# The Theory of Causal Fermion Systems

## Video

$\newcommand{\H}{\mathscr{H}} \newcommand{\F}{\mathscr{F}} \newcommand{\la}{\langle} \newcommand{\ra}{\rangle} \newcommand{\Lin}{\mathrm{L}} \newcommand{\N}{\mathbb{N}} \newcommand{\C}{\mathbb{C}} \newcommand{\Sact}{\mathscr{S}} \newcommand{\L}{\mathscr{L}} \newcommand{\T}{\mathscr{T}} \DeclareMathOperator{\tr}{tr}$

Definition. Given a separable complex Hilbert space $\mathscr{H}$ with scalar product $\la .|. \ra_\H$ and a parameter $n \in \N$ (the spin dimension), we let $\F \subset \Lin(\H)$ be the set of all self-adjoint operators on $\H$ of finite rank, which (counting multiplicities) have at most $n$ positive and at most $n$ negative eigenvalues.
On $\F$ we are given a positive measure $\rho$ (defined on a $\sigma$-algebra of subsets of $\F$), the so-called
universal measure. We refer to $(\H, \F, \rho)$ as a causal fermion system.

In order to single out the physically admissible causal fermion systems, one must formulate physical equations. To this end, we impose that the universal measure should be a minimizer of the causal action principle, which we now introduce. For any $x, y \in \F$, the product $x y$ is an operator of rank at most $2n$. We denote its non-trivial eigenvalues counting algebraic multiplicities by $\lambda^{xy}_1, \ldots, \lambda^{xy}_{2n} \in \C$ (more specifically, denoting the rank of $xy$ by $k \leq 2n$, we choose $\lambda^{xy}_1, \ldots, \lambda^{xy}_{k}$ as all the non-zero eigenvalues and set $\lambda^{xy}_{k+1}, \ldots, \lambda^{xy}_{2n}=0$). We introduce the spectral weight $| \,.\, |$ of an operator as the sum of the absolute values of its eigenvalues. In particular, the spectral weights of the operator products $xy$ and $(xy)^2$ are defined by

$|xy| = \sum_{i=1}^{2n} \big| \lambda^{xy}_i \big| \qquad \text{and} \qquad \big| (xy)^2 \big| = \sum_{i=1}^{2n} \big| \lambda^{xy}_i \big|^2 \:.$

We introduce the Lagrangian $\L$ and the causal action $\Sact$ by

\begin{align}
\L(x,y) &= \big| (xy)^2 \big| – \frac{1}{2n}\: |xy|^2 \\
\Sact(\rho) &= \iint_{\F \times \F} \L(x,y)\: d\rho(x)\, d\rho(y) \:.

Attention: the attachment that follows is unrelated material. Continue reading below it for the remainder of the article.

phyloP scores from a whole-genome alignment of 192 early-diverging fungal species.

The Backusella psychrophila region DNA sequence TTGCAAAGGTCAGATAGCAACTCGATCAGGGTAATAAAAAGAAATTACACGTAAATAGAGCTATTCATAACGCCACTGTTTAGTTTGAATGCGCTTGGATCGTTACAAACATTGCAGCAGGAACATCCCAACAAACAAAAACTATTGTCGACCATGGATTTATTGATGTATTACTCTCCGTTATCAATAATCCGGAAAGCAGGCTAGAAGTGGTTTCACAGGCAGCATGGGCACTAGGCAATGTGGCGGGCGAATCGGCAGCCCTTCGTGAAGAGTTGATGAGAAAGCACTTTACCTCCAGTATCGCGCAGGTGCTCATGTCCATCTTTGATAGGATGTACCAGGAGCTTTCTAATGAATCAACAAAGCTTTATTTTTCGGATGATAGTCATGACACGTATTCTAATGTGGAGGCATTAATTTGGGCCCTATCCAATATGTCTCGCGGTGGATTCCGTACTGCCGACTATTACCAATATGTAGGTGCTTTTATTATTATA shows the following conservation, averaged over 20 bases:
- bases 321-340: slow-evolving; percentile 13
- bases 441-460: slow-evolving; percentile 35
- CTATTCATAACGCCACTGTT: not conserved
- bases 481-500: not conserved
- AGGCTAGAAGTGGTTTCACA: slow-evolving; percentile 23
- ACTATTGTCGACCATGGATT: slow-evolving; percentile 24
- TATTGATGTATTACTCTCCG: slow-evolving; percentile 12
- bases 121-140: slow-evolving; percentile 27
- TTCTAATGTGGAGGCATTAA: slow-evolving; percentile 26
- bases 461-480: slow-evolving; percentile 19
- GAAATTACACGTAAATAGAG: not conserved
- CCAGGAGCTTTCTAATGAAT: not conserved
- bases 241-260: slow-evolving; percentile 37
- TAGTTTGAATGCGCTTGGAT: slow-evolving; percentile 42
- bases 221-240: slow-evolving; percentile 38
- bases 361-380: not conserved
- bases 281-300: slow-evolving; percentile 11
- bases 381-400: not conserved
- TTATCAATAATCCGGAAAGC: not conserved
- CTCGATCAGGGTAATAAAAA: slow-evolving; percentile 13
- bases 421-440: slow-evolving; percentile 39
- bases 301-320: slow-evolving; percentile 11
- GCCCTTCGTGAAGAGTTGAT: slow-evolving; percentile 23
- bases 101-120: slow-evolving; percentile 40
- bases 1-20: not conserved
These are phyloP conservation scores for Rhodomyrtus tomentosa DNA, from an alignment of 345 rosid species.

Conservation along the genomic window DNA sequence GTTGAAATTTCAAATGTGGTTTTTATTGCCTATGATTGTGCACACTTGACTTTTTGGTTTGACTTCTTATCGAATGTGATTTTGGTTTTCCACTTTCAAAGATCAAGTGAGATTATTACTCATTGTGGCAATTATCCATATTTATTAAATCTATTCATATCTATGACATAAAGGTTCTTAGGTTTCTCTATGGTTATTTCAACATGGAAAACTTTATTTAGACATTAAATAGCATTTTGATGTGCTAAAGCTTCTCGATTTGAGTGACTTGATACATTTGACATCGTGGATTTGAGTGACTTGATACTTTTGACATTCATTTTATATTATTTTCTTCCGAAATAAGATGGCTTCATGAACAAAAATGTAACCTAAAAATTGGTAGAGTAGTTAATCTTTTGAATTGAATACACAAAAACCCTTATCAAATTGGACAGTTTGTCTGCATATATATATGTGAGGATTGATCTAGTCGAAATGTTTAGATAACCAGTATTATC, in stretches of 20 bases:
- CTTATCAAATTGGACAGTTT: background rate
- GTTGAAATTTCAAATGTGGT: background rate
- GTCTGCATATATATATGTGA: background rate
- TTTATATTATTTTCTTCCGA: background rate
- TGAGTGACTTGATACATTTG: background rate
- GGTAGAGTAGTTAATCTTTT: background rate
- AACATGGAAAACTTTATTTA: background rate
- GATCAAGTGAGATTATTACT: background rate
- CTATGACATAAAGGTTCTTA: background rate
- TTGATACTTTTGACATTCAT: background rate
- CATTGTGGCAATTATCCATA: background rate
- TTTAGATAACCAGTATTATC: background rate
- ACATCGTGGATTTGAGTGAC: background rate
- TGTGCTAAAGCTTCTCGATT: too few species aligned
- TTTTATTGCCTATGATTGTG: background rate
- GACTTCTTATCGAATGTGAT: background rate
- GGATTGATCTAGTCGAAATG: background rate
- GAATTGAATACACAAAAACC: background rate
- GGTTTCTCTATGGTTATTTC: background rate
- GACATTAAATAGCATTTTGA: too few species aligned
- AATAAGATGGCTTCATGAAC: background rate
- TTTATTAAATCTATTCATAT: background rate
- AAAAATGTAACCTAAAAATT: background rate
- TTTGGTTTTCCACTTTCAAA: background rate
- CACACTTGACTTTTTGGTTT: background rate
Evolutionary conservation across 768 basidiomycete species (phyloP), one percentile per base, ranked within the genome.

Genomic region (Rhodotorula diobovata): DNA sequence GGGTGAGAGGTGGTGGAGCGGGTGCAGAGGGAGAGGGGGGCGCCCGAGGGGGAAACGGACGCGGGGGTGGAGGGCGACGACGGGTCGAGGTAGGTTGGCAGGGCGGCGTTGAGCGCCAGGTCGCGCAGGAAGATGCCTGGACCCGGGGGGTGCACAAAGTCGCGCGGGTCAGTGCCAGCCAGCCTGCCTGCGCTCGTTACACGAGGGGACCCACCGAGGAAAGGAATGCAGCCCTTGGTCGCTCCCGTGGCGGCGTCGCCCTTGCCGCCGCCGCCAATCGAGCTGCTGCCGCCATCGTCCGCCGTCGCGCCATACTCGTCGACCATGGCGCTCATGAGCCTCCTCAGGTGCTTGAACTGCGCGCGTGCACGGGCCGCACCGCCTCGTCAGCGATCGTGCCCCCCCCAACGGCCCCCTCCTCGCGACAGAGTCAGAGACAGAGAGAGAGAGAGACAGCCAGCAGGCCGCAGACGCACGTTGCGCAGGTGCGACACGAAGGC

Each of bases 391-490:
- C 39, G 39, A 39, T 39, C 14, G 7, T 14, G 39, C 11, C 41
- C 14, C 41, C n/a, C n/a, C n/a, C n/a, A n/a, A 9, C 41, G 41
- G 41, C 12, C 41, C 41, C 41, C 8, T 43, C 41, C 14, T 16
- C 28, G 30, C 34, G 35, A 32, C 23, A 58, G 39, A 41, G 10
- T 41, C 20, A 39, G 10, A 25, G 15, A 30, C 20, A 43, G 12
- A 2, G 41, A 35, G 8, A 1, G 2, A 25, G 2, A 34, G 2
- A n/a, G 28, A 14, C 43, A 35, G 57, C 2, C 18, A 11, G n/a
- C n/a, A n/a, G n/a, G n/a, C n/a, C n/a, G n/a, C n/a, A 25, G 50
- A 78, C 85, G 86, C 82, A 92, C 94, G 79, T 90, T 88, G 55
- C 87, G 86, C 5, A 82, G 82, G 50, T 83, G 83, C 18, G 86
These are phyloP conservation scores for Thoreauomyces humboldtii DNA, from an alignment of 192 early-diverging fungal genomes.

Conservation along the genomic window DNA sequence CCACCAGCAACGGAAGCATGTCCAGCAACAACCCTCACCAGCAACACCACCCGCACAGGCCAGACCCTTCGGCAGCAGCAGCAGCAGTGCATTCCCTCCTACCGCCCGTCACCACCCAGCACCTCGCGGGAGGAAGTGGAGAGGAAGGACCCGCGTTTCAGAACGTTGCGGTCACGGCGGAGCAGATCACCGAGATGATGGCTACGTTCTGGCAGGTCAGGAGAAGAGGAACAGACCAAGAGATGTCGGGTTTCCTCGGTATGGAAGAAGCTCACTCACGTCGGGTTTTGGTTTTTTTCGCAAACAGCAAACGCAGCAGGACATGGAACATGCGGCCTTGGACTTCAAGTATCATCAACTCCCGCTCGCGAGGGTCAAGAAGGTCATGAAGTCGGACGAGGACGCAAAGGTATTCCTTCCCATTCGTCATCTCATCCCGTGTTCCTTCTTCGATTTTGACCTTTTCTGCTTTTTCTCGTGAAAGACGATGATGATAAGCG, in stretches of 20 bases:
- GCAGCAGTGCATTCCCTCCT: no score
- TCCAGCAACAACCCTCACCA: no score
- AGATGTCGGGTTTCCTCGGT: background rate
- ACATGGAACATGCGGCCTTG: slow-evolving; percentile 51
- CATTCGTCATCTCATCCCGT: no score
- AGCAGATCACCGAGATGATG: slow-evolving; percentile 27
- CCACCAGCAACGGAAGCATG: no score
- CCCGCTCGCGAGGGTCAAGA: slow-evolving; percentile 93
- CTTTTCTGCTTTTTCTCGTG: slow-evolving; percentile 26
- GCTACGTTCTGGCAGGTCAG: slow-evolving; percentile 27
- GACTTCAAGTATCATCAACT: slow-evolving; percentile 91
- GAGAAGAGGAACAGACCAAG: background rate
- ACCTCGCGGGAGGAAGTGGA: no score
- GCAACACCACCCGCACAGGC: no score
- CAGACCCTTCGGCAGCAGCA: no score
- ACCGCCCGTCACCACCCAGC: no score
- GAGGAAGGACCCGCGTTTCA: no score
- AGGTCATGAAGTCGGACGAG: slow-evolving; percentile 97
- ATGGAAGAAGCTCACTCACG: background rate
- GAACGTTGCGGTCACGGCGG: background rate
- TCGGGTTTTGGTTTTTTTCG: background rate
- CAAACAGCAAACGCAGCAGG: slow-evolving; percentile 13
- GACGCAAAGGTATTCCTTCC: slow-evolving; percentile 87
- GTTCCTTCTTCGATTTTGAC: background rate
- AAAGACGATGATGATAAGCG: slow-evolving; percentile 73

\end{align}

The causal action principle is to minimize $\Sact$ by varying the universal measure under the following constraints,

volume constraint:                                               $\rho(\F) = \text{const}$
trace constraint:                                      $\displaystyle \int_\F \tr(x)\: d\rho(x) = \text{const}$
boundedness constraint:       $\displaystyle \T(\rho) := \iint_{\F \times \F} |xy|^2\: d\rho(x)\, d\rho(y) \leq C$,

where $C$ is a given parameter (and $\tr$ denotes the trace of a linear operator on $\H$).

→ generalizations and special cases
→ existence theory
→ Euler-Lagrange equations
→ Example: Describing Minkowski space as a causal fermion system

## Causal Structure

$\newcommand{\H}{\mathscr{H}} \newcommand{\F}{\mathscr{F}} \newcommand{\la}{\langle} \newcommand{\ra}{\rangle} \newcommand{\Lin}{\mathrm{Lin}} \newcommand{\N}{\mathbb{N}} \newcommand{\C}{\mathbb{C}} \newcommand{\Sact}{\mathscr{S}} \newcommand{\L}{\mathscr{L}} \newcommand{\T}{\mathscr{T}} \DeclareMathOperator{\tr}{tr}$
We define spacetime as the support of the universal measure,

spacetime $M:= \text{supp} \,\rho$

The fact that the eigenvalues of the above operator products are in general complex gives rise to the following “spectral” definition of the causal structure.

Definition (causal structure). Two points $x, y \in M$ are called spacelike separated if all the $\lambda^{xy}_j$ have the same absolute value. They are said to be timelike separated if the $\lambda^{xy}_j$ are all real and do not all have the same absolute value. In all other cases (i.e if the $\lambda^{xy}_j$ are not all real and do not all have the same absolute value), the points $x$ and $y$ are said to be lightlike separated.

## Other Inherent Structures

Apart from the causal structure, a causal fermion system gives rise to many additional structures. These structures are all inherent in the sense that use information already encoded in the causal fermion system.